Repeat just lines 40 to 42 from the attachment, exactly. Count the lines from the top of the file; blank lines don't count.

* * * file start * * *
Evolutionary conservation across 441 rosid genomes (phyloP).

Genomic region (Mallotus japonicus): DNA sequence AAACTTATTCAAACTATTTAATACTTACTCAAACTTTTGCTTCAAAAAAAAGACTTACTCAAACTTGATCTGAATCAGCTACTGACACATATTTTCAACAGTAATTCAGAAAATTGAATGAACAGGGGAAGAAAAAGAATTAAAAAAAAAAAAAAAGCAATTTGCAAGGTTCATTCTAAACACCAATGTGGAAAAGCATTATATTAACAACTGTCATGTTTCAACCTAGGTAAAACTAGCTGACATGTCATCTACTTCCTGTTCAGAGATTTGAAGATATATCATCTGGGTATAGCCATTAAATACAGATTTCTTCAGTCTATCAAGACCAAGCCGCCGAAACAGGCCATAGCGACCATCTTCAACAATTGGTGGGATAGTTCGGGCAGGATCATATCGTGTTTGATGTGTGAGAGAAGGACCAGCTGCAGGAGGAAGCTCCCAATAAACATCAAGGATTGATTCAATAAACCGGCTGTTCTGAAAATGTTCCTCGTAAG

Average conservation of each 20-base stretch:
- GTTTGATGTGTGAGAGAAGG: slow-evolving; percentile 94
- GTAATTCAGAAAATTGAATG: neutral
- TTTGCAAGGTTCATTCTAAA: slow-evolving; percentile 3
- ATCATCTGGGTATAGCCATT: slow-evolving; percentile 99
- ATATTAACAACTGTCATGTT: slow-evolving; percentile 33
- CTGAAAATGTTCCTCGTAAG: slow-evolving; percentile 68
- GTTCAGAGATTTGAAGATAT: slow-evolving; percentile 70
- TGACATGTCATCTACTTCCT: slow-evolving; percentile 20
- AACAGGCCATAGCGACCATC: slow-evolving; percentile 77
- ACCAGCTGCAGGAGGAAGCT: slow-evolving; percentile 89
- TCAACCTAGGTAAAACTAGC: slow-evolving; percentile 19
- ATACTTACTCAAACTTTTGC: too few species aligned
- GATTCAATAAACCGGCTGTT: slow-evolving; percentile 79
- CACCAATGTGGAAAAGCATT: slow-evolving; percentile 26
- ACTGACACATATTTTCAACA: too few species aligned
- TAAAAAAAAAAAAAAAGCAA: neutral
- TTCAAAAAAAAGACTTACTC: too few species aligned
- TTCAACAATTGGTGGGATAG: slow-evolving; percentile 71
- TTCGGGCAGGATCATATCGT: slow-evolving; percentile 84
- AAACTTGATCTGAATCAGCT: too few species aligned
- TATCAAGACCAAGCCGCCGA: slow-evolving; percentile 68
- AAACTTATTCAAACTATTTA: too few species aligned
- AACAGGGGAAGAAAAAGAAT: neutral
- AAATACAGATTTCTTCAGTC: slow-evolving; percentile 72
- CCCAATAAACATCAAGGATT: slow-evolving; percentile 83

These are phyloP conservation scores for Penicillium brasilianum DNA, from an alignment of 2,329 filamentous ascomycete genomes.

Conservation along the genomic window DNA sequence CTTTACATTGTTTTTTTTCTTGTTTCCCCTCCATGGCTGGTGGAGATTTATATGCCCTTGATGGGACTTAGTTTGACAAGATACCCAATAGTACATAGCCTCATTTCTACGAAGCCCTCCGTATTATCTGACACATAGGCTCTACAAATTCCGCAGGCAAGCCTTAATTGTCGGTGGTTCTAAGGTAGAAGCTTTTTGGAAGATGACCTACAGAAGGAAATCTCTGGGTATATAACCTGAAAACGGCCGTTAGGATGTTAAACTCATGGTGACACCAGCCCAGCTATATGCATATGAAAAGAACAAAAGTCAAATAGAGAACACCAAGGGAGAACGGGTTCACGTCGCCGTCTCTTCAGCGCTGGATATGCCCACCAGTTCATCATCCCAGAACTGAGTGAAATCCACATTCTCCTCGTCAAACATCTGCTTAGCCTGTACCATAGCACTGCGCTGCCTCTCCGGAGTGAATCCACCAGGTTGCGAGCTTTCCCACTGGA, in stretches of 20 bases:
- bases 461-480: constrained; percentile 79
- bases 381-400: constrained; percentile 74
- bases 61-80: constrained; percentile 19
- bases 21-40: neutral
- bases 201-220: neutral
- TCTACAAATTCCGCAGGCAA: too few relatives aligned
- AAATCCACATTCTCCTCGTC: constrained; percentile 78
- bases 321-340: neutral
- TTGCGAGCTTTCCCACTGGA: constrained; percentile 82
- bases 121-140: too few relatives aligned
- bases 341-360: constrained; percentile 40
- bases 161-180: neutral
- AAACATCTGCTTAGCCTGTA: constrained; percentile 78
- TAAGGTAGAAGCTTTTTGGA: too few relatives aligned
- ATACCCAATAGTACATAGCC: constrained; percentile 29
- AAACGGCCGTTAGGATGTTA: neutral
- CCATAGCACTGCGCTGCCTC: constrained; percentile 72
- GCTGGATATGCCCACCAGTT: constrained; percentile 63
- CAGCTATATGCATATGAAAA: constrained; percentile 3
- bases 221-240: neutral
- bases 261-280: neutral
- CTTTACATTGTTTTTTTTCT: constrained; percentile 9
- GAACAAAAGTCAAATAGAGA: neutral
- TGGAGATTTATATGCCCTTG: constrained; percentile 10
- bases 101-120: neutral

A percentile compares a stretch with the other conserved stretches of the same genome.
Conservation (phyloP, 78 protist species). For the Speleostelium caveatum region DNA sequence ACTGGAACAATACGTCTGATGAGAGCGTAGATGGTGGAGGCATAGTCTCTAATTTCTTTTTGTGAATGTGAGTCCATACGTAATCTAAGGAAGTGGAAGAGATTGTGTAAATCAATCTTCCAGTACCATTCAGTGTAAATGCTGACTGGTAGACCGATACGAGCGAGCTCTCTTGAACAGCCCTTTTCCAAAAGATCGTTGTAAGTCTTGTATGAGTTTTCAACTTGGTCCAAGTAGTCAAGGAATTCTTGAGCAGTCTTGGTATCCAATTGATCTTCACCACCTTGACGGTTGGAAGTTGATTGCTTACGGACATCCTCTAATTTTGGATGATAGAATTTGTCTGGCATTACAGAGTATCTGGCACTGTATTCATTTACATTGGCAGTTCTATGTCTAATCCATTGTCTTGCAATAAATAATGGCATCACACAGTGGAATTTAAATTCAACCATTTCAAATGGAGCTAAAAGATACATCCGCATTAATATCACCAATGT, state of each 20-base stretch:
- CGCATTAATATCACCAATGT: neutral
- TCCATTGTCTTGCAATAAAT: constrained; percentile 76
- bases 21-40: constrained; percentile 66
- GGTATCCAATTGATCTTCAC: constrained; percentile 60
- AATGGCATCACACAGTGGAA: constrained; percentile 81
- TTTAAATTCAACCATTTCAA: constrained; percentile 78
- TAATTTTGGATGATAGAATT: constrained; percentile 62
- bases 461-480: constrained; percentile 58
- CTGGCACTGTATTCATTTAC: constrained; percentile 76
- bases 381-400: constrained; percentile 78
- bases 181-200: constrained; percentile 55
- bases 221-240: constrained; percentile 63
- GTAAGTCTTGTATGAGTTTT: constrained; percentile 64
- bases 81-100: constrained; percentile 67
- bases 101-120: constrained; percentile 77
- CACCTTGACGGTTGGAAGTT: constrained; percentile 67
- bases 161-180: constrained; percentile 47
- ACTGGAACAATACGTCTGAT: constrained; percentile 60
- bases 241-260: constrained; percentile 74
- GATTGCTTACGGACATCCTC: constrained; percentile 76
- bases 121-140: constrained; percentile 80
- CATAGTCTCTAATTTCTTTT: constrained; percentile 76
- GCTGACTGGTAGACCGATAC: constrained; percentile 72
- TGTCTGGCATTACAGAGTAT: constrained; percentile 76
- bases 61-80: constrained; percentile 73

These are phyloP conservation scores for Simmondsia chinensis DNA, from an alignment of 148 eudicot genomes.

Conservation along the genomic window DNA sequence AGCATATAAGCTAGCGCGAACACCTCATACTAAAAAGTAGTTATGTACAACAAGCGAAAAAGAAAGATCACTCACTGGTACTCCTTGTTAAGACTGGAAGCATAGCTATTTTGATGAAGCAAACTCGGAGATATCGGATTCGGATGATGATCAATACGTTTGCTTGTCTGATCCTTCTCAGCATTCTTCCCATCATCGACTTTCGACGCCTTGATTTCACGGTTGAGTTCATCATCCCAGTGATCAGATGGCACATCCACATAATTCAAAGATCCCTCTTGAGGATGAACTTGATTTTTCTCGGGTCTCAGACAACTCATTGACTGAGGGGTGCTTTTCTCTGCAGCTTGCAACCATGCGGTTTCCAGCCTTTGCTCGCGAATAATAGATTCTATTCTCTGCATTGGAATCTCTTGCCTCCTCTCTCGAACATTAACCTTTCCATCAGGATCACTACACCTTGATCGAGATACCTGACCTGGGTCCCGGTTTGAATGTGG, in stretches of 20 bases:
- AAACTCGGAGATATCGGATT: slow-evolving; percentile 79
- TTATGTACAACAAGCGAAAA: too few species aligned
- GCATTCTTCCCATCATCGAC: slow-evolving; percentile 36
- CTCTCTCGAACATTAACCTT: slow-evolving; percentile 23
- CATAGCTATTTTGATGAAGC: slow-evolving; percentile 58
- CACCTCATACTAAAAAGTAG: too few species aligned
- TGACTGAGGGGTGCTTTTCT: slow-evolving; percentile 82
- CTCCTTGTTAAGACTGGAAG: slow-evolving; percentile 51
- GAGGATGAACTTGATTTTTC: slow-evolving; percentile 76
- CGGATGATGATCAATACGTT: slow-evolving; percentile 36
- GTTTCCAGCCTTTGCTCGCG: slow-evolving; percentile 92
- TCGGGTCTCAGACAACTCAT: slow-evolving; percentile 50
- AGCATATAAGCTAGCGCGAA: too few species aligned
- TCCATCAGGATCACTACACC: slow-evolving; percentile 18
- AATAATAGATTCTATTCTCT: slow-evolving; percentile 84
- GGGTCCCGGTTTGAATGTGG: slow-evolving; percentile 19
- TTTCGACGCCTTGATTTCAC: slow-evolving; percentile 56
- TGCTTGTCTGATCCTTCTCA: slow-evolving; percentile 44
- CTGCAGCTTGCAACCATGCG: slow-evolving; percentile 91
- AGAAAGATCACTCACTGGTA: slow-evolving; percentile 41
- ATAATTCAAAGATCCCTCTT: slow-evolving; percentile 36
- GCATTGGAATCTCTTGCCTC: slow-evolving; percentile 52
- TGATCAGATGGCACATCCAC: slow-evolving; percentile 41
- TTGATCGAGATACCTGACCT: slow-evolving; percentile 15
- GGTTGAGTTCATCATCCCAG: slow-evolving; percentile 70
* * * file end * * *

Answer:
- bases 121-140: too few relatives aligned
- bases 341-360: constrained; percentile 40
- bases 161-180: neutral